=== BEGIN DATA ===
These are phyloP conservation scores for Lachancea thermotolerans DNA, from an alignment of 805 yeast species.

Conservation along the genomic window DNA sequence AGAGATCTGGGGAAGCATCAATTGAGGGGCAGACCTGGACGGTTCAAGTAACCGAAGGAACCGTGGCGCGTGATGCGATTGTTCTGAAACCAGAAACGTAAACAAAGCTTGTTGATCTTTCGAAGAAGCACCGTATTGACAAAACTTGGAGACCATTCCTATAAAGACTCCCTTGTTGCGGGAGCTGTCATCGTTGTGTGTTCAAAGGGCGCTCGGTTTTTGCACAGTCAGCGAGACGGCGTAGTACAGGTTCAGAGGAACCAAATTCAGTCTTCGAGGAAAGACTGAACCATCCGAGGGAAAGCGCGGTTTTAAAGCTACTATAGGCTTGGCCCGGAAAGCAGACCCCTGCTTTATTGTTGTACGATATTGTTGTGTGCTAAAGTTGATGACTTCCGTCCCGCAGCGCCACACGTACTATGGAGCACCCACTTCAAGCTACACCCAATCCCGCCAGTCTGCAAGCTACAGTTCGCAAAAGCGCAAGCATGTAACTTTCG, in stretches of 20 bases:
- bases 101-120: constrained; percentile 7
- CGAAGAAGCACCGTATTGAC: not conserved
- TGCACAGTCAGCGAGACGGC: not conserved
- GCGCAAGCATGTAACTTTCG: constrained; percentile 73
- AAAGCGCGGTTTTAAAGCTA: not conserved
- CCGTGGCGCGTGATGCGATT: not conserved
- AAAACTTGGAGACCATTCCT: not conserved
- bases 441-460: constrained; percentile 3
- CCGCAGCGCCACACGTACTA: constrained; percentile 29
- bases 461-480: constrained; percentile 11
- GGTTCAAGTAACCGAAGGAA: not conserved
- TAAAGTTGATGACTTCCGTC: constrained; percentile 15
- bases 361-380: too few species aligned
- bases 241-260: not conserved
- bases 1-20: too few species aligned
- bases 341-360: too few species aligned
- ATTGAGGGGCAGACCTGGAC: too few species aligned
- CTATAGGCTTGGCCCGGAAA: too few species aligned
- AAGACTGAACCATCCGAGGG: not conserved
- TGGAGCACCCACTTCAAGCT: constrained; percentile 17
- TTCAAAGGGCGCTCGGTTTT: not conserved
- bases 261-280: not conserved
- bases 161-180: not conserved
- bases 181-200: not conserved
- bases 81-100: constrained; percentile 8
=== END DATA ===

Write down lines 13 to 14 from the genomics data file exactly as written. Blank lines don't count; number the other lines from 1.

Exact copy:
- GGTTCAAGTAACCGAAGGAA: not conserved
- TAAAGTTGATGACTTCCGTC: constrained; percentile 15